Art by Vivian Hsia
Transparency Item: The Perspectives section of the Graphic is comprised of articles based on opinion. This is the opinion and perspective of the writer.
In the year 1895 in Paris, something drastically changed in the way people told stories — the art of film began. It became a pictorial viewing experience filled with music, actors and visual plotlines that weren’t stuck on a page any longer. In 1926, 31 years later, films added sound into the mix, according to The Picture Show Man. Audiences heard words spoken aloud that had once been tied down to a script.
Today, filmmakers have been able to utilize their platform to create storylines centered around a particular group of people, social issue or movement, which are extremely effective in spreading awareness.
Recent films brought light to social issues — “The Menu” (2022) poses a commentary about the rich, “Greenbook” (2018) talks about the racism and danger non-whites faced in America in the ’60s and “The Joker“ (2019) reflects the negative effects of bullying and disregard for mental health in America — to an extreme.
“Two main issues come to mind that are reflected both in the world of ‘The Joker’ and present day society: the social-political structure of the country and the disregard for mental health,” Aidan Park wrote in The Academy Chronicle. “[The film] provides more context for the idea that there is no middle class in our society, only leaving space for the lower class and the upper class in today’s social structure.”
“The Joker” was arguably one of the top films of its year and, across all audiences, a beloved villain from the times of the D.C. Comics. Director Todd Philips was able to create a memorable film while also highlighting the societal issues the Joker faced that reflect people’s struggles today with mental health and neglect.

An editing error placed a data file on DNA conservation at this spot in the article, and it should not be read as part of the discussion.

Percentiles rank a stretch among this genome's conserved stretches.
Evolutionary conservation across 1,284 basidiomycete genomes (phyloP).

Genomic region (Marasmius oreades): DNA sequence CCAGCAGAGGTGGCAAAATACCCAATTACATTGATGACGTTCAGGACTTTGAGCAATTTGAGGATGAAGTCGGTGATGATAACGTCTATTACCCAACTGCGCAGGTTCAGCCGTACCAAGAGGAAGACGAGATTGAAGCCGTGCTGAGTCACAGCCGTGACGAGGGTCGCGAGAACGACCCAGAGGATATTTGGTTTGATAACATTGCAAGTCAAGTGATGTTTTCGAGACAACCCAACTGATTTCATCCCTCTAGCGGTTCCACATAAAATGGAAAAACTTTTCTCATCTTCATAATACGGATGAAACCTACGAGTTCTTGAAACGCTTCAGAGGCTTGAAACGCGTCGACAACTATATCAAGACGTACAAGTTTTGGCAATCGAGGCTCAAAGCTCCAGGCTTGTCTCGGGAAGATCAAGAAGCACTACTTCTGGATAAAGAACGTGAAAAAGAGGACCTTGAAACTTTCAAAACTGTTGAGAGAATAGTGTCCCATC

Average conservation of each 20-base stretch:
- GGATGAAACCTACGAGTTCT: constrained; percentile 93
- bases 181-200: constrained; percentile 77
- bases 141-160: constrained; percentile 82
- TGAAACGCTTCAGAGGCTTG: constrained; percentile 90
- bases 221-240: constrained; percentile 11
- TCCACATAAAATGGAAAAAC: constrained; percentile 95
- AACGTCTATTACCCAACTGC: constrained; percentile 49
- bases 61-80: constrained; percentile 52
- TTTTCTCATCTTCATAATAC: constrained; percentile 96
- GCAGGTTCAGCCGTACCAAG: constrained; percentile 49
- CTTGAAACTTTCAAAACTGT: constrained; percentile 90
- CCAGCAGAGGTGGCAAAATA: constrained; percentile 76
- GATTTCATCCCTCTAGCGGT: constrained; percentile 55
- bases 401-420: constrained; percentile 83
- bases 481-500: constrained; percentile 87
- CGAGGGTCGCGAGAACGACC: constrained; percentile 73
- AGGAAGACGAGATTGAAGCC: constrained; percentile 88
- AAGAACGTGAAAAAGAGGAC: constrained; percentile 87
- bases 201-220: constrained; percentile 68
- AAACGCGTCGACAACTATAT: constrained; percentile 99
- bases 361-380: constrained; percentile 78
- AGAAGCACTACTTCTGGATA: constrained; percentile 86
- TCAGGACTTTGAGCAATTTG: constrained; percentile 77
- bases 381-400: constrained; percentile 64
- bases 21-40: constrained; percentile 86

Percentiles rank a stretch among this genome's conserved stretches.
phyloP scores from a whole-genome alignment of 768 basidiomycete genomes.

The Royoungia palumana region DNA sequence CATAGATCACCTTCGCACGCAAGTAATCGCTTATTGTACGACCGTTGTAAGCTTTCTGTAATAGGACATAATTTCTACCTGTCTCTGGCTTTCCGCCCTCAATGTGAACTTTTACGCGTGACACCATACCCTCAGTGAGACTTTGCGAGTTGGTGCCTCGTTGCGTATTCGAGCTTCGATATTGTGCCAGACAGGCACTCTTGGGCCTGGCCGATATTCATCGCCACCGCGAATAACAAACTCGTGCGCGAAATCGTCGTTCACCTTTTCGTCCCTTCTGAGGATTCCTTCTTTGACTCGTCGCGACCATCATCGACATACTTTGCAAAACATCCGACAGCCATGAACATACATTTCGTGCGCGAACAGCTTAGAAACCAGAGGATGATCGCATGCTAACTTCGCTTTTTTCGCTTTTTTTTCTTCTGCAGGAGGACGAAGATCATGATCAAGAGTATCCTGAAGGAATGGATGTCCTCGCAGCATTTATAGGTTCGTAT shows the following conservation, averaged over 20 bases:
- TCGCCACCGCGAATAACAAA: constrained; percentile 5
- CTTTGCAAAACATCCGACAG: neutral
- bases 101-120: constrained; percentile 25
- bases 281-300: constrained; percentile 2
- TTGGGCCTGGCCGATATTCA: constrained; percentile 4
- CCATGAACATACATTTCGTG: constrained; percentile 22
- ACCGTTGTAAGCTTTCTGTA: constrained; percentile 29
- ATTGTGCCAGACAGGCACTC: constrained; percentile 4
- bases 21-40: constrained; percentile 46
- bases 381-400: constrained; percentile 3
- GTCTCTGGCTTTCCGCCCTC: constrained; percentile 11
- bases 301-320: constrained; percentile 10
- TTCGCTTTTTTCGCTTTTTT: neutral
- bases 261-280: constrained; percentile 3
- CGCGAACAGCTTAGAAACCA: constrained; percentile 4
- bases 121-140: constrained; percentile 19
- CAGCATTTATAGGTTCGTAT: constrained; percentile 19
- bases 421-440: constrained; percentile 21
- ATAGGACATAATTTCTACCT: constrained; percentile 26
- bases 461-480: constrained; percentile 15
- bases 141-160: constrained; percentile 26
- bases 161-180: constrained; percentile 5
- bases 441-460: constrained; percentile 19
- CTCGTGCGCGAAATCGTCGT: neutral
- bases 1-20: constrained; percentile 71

The aforementioned films are prime examples of effective commentary in film — they start conversation, build a fanbase and create a story for people to get attached to so they understand the messages on a deeper level that will hopefully create a change in real life.
Social commentary in films isn’t a new phenomenon. “To Kill a Mockingbird“ (1962) was based on the novel by Harper Lee and socially criticized the unfair treatment of Black people in society at the time. “The Grapes of Wrath” (1940) illustrated the struggles of poor farmers during The Great Depression.
Social commentary in films proves itself to be effective not in physical results, but because of the effect it has on its audiences. Stories with a message emotionally touch people and mentally stick with them. This notion was proven in the study Crying at the Movies: A Physiological and Emotional Connection by Paul Glover. I believe this should continue.
Now, every movie doesn’t have to force in a social commentary — “Dumb and Dumber“ (1994), “Madagascar” (2005) and “Halloween“ (1978) are some examples of movies that were made to simply just be watched and enjoyed.
Next time you go to a theater and sit down to be transported into a world unlike your own, keep an eye out for the subtle nods to society and the correspondence the film may have to some issues that we have in our own world.
More often than not, when films have social commentary, it is effective, meaningful and can have lasting impacts on its viewers.
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